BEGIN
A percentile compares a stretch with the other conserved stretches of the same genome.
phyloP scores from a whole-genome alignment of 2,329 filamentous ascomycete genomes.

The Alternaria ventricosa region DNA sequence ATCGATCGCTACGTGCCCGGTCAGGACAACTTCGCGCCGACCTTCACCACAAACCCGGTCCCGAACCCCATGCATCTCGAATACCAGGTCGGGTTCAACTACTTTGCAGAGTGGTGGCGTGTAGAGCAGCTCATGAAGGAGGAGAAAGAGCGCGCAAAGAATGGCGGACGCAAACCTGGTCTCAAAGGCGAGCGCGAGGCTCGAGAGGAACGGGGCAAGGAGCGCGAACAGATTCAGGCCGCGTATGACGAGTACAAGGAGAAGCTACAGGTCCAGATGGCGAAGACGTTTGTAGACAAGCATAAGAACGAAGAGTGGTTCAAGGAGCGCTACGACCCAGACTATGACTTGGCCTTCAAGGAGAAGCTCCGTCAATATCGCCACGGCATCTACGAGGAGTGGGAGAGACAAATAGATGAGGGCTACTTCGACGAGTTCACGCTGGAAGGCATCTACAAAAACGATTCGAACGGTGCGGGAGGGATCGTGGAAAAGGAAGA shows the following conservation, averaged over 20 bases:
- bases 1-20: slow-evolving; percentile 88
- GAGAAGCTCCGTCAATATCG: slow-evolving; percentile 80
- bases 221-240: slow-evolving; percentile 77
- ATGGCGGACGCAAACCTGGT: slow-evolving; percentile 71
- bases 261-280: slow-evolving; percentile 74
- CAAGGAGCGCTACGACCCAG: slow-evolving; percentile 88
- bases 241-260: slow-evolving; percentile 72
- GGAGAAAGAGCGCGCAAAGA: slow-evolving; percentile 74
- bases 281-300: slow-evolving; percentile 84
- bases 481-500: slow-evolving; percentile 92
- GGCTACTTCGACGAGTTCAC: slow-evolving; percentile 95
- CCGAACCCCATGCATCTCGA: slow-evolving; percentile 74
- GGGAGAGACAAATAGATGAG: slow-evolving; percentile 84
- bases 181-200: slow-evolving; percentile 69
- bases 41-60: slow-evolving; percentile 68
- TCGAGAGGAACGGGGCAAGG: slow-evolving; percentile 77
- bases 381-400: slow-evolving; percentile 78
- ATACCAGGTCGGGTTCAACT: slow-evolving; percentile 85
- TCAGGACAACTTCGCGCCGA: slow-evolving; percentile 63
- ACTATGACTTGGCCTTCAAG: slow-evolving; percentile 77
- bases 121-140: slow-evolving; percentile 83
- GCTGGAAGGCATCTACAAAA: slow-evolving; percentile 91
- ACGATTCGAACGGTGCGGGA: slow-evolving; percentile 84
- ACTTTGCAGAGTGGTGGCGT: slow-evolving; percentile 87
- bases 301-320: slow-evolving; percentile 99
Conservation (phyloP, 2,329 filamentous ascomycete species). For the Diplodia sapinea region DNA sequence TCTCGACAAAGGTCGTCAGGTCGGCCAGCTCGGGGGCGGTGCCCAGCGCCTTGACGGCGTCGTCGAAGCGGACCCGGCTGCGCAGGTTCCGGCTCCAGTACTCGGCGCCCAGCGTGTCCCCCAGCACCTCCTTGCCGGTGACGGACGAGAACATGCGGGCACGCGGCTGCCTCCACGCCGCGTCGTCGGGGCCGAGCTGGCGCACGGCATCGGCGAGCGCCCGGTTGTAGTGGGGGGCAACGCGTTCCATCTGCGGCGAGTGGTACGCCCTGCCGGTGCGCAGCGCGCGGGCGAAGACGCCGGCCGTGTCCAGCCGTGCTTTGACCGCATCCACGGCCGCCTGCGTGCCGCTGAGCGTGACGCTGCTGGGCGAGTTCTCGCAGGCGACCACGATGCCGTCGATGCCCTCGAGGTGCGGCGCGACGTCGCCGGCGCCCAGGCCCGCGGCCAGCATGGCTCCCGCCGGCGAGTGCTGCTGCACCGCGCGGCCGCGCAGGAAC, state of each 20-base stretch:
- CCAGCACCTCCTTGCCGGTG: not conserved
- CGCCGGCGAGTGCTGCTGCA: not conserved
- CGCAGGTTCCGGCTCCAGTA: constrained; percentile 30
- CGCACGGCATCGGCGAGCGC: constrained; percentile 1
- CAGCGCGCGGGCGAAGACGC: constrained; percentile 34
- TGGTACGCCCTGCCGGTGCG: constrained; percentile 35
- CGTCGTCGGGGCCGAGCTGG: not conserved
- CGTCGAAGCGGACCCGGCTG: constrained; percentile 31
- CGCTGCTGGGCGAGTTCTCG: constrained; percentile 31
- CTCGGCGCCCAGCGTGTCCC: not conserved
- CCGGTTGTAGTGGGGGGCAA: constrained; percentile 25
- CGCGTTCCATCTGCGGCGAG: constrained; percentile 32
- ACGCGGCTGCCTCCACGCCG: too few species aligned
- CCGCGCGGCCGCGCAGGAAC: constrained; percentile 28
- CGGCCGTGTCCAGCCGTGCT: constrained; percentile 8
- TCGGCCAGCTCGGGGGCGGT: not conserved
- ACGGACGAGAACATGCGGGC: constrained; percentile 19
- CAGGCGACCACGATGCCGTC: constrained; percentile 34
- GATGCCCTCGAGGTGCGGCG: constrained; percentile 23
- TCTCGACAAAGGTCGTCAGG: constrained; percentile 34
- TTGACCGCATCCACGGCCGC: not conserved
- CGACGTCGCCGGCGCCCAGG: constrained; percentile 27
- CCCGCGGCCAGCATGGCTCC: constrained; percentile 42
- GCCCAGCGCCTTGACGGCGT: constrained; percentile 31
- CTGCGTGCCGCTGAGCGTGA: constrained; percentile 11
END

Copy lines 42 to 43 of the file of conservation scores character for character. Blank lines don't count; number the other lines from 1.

- ACGCGGCTGCCTCCACGCCG: too few species aligned
- CCGCGCGGCCGCGCAGGAAC: constrained; percentile 28